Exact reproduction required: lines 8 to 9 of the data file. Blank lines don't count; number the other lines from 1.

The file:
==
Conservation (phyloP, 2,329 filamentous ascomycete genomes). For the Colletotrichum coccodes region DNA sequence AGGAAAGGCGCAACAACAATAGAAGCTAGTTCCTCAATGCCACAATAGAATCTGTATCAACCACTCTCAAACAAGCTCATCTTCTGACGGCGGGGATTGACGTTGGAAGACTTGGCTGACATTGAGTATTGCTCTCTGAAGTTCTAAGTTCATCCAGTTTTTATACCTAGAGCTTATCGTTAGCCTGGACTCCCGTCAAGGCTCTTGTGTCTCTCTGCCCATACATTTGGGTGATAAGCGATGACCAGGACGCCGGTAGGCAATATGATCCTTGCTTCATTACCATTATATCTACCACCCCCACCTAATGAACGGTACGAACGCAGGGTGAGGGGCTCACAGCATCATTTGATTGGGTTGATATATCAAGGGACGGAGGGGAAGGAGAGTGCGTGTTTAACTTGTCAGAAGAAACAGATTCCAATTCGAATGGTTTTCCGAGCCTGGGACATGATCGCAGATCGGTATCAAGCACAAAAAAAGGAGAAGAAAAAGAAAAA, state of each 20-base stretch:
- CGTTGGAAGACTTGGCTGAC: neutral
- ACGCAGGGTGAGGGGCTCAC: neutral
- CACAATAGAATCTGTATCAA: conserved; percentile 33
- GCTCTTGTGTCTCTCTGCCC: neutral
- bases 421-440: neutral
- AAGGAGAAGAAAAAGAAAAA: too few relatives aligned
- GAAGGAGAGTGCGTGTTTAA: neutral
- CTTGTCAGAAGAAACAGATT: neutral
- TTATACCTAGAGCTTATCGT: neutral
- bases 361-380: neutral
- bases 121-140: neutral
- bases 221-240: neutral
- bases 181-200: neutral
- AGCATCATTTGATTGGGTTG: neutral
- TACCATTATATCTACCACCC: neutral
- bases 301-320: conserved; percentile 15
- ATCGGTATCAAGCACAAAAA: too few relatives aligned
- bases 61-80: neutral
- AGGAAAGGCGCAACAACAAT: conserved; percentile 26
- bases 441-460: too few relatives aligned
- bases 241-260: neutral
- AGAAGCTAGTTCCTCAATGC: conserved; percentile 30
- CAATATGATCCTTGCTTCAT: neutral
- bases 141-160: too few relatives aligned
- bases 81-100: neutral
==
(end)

- GAAGGAGAGTGCGTGTTTAA: neutral
- CTTGTCAGAAGAAACAGATT: neutral